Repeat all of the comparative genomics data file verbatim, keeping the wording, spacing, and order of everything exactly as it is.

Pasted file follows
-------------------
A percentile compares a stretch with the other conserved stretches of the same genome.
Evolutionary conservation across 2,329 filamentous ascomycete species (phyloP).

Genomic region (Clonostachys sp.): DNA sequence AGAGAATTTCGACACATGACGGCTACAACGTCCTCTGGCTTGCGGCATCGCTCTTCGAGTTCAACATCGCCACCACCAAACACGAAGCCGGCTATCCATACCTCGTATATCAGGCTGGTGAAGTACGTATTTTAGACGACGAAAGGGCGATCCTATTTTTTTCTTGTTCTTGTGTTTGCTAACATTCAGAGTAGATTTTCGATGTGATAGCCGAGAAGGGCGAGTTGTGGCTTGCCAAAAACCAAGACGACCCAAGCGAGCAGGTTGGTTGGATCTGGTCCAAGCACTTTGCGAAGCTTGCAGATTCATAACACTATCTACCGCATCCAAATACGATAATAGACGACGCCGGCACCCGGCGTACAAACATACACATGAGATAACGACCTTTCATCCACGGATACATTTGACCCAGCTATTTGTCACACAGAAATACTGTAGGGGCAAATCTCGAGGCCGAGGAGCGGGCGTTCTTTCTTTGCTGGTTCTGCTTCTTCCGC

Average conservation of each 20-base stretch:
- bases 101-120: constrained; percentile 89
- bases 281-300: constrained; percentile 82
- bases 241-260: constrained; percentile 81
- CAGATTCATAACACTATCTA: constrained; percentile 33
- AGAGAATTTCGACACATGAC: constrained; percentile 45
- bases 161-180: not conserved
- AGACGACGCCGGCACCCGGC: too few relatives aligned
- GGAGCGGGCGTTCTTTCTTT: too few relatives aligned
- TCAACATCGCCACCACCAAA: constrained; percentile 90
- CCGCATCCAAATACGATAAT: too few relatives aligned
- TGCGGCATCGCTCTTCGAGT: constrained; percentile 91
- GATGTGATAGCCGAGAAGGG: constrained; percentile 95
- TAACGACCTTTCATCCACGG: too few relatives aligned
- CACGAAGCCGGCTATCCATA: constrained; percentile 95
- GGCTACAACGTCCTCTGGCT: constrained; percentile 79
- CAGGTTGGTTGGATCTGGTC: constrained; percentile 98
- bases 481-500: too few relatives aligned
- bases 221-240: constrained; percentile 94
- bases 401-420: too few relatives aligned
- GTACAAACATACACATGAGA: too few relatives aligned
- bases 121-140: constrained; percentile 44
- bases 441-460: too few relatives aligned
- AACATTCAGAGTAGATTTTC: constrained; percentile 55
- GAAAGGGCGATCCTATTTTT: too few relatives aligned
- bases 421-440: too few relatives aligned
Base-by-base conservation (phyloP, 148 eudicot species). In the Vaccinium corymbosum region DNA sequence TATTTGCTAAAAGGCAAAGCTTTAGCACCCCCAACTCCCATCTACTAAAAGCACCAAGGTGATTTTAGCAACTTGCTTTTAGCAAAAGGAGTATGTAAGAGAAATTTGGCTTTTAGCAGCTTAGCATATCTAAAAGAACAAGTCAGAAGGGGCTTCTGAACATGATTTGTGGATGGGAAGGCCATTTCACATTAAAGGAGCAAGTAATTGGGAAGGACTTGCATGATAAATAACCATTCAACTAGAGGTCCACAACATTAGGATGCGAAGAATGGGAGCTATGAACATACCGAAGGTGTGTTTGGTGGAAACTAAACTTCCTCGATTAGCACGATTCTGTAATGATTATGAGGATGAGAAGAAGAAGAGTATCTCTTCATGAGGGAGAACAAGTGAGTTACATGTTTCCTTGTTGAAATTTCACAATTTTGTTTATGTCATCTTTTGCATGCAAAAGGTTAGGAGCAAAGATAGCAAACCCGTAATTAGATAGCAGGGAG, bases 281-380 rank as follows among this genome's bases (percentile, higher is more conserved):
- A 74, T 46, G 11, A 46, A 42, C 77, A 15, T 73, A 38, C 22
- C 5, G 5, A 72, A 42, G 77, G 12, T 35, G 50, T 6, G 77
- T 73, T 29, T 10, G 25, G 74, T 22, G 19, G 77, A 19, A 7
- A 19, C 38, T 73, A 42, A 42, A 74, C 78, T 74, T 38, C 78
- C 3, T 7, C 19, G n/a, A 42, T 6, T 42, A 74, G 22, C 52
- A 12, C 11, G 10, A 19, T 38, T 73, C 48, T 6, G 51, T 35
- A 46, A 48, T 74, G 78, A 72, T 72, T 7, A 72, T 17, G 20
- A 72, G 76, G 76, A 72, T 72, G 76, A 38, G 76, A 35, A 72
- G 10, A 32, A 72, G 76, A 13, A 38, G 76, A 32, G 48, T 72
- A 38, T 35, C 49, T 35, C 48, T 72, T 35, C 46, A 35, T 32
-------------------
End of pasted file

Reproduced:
A percentile compares a stretch with the other conserved stretches of the same genome.
Evolutionary conservation across 2,329 filamentous ascomycete species (phyloP).

Genomic region (Clonostachys sp.): DNA sequence AGAGAATTTCGACACATGACGGCTACAACGTCCTCTGGCTTGCGGCATCGCTCTTCGAGTTCAACATCGCCACCACCAAACACGAAGCCGGCTATCCATACCTCGTATATCAGGCTGGTGAAGTACGTATTTTAGACGACGAAAGGGCGATCCTATTTTTTTCTTGTTCTTGTGTTTGCTAACATTCAGAGTAGATTTTCGATGTGATAGCCGAGAAGGGCGAGTTGTGGCTTGCCAAAAACCAAGACGACCCAAGCGAGCAGGTTGGTTGGATCTGGTCCAAGCACTTTGCGAAGCTTGCAGATTCATAACACTATCTACCGCATCCAAATACGATAATAGACGACGCCGGCACCCGGCGTACAAACATACACATGAGATAACGACCTTTCATCCACGGATACATTTGACCCAGCTATTTGTCACACAGAAATACTGTAGGGGCAAATCTCGAGGCCGAGGAGCGGGCGTTCTTTCTTTGCTGGTTCTGCTTCTTCCGC

Average conservation of each 20-base stretch:
- bases 101-120: constrained; percentile 89
- bases 281-300: constrained; percentile 82
- bases 241-260: constrained; percentile 81
- CAGATTCATAACACTATCTA: constrained; percentile 33
- AGAGAATTTCGACACATGAC: constrained; percentile 45
- bases 161-180: not conserved
- AGACGACGCCGGCACCCGGC: too few relatives aligned
- GGAGCGGGCGTTCTTTCTTT: too few relatives aligned
- TCAACATCGCCACCACCAAA: constrained; percentile 90
- CCGCATCCAAATACGATAAT: too few relatives aligned
- TGCGGCATCGCTCTTCGAGT: constrained; percentile 91
- GATGTGATAGCCGAGAAGGG: constrained; percentile 95
- TAACGACCTTTCATCCACGG: too few relatives aligned
- CACGAAGCCGGCTATCCATA: constrained; percentile 95
- GGCTACAACGTCCTCTGGCT: constrained; percentile 79
- CAGGTTGGTTGGATCTGGTC: constrained; percentile 98
- bases 481-500: too few relatives aligned
- bases 221-240: constrained; percentile 94
- bases 401-420: too few relatives aligned
- GTACAAACATACACATGAGA: too few relatives aligned
- bases 121-140: constrained; percentile 44
- bases 441-460: too few relatives aligned
- AACATTCAGAGTAGATTTTC: constrained; percentile 55
- GAAAGGGCGATCCTATTTTT: too few relatives aligned
- bases 421-440: too few relatives aligned
Base-by-base conservation (phyloP, 148 eudicot species). In the Vaccinium corymbosum region DNA sequence TATTTGCTAAAAGGCAAAGCTTTAGCACCCCCAACTCCCATCTACTAAAAGCACCAAGGTGATTTTAGCAACTTGCTTTTAGCAAAAGGAGTATGTAAGAGAAATTTGGCTTTTAGCAGCTTAGCATATCTAAAAGAACAAGTCAGAAGGGGCTTCTGAACATGATTTGTGGATGGGAAGGCCATTTCACATTAAAGGAGCAAGTAATTGGGAAGGACTTGCATGATAAATAACCATTCAACTAGAGGTCCACAACATTAGGATGCGAAGAATGGGAGCTATGAACATACCGAAGGTGTGTTTGGTGGAAACTAAACTTCCTCGATTAGCACGATTCTGTAATGATTATGAGGATGAGAAGAAGAAGAGTATCTCTTCATGAGGGAGAACAAGTGAGTTACATGTTTCCTTGTTGAAATTTCACAATTTTGTTTATGTCATCTTTTGCATGCAAAAGGTTAGGAGCAAAGATAGCAAACCCGTAATTAGATAGCAGGGAG, bases 281-380 rank as follows among this genome's bases (percentile, higher is more conserved):
- A 74, T 46, G 11, A 46, A 42, C 77, A 15, T 73, A 38, C 22
- C 5, G 5, A 72, A 42, G 77, G 12, T 35, G 50, T 6, G 77
- T 73, T 29, T 10, G 25, G 74, T 22, G 19, G 77, A 19, A 7
- A 19, C 38, T 73, A 42, A 42, A 74, C 78, T 74, T 38, C 78
- C 3, T 7, C 19, G n/a, A 42, T 6, T 42, A 74, G 22, C 52
- A 12, C 11, G 10, A 19, T 38, T 73, C 48, T 6, G 51, T 35
- A 46, A 48, T 74, G 78, A 72, T 72, T 7, A 72, T 17, G 20
- A 72, G 76, G 76, A 72, T 72, G 76, A 38, G 76, A 35, A 72
- G 10, A 32, A 72, G 76, A 13, A 38, G 76, A 32, G 48, T 72
- A 38, T 35, C 49, T 35, C 48, T 72, T 35, C 46, A 35, T 32